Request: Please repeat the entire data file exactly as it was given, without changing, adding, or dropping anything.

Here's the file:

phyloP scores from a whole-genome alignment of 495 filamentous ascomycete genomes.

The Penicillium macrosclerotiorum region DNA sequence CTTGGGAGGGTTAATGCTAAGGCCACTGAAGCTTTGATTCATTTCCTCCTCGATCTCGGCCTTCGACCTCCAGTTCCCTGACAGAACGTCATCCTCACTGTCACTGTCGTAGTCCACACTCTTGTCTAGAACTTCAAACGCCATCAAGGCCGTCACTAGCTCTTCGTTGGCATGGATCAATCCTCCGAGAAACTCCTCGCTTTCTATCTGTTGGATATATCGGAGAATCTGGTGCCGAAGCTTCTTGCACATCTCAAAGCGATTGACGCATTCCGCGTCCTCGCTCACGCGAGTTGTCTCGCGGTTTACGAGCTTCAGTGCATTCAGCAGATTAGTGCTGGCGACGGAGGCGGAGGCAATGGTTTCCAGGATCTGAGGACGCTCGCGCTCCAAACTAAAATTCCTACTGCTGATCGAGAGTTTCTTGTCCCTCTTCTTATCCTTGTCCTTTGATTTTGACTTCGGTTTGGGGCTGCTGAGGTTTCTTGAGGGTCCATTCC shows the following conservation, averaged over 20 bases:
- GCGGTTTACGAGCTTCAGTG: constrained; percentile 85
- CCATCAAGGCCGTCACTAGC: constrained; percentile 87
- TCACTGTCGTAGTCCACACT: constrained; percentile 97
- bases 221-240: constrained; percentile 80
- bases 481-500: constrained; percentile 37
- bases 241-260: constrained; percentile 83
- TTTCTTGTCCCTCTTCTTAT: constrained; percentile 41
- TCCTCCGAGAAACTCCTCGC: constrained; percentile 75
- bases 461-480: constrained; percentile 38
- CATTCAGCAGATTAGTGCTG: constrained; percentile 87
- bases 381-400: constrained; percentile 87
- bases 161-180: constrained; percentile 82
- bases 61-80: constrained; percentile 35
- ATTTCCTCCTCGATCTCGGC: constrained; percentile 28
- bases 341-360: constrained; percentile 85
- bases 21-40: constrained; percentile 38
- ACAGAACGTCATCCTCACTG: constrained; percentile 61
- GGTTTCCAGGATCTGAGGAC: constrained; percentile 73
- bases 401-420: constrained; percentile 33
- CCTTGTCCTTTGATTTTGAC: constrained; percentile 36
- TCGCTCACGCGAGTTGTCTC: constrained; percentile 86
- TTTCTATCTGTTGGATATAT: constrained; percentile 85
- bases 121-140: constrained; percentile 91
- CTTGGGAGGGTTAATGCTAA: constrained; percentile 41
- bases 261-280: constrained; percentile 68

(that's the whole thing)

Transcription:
phyloP scores from a whole-genome alignment of 495 filamentous ascomycete genomes.

The Penicillium macrosclerotiorum region DNA sequence CTTGGGAGGGTTAATGCTAAGGCCACTGAAGCTTTGATTCATTTCCTCCTCGATCTCGGCCTTCGACCTCCAGTTCCCTGACAGAACGTCATCCTCACTGTCACTGTCGTAGTCCACACTCTTGTCTAGAACTTCAAACGCCATCAAGGCCGTCACTAGCTCTTCGTTGGCATGGATCAATCCTCCGAGAAACTCCTCGCTTTCTATCTGTTGGATATATCGGAGAATCTGGTGCCGAAGCTTCTTGCACATCTCAAAGCGATTGACGCATTCCGCGTCCTCGCTCACGCGAGTTGTCTCGCGGTTTACGAGCTTCAGTGCATTCAGCAGATTAGTGCTGGCGACGGAGGCGGAGGCAATGGTTTCCAGGATCTGAGGACGCTCGCGCTCCAAACTAAAATTCCTACTGCTGATCGAGAGTTTCTTGTCCCTCTTCTTATCCTTGTCCTTTGATTTTGACTTCGGTTTGGGGCTGCTGAGGTTTCTTGAGGGTCCATTCC shows the following conservation, averaged over 20 bases:
- GCGGTTTACGAGCTTCAGTG: constrained; percentile 85
- CCATCAAGGCCGTCACTAGC: constrained; percentile 87
- TCACTGTCGTAGTCCACACT: constrained; percentile 97
- bases 221-240: constrained; percentile 80
- bases 481-500: constrained; percentile 37
- bases 241-260: constrained; percentile 83
- TTTCTTGTCCCTCTTCTTAT: constrained; percentile 41
- TCCTCCGAGAAACTCCTCGC: constrained; percentile 75
- bases 461-480: constrained; percentile 38
- CATTCAGCAGATTAGTGCTG: constrained; percentile 87
- bases 381-400: constrained; percentile 87
- bases 161-180: constrained; percentile 82
- bases 61-80: constrained; percentile 35
- ATTTCCTCCTCGATCTCGGC: constrained; percentile 28
- bases 341-360: constrained; percentile 85
- bases 21-40: constrained; percentile 38
- ACAGAACGTCATCCTCACTG: constrained; percentile 61
- GGTTTCCAGGATCTGAGGAC: constrained; percentile 73
- bases 401-420: constrained; percentile 33
- CCTTGTCCTTTGATTTTGAC: constrained; percentile 36
- TCGCTCACGCGAGTTGTCTC: constrained; percentile 86
- TTTCTATCTGTTGGATATAT: constrained; percentile 85
- bases 121-140: constrained; percentile 91
- CTTGGGAGGGTTAATGCTAA: constrained; percentile 41
- bases 261-280: constrained; percentile 68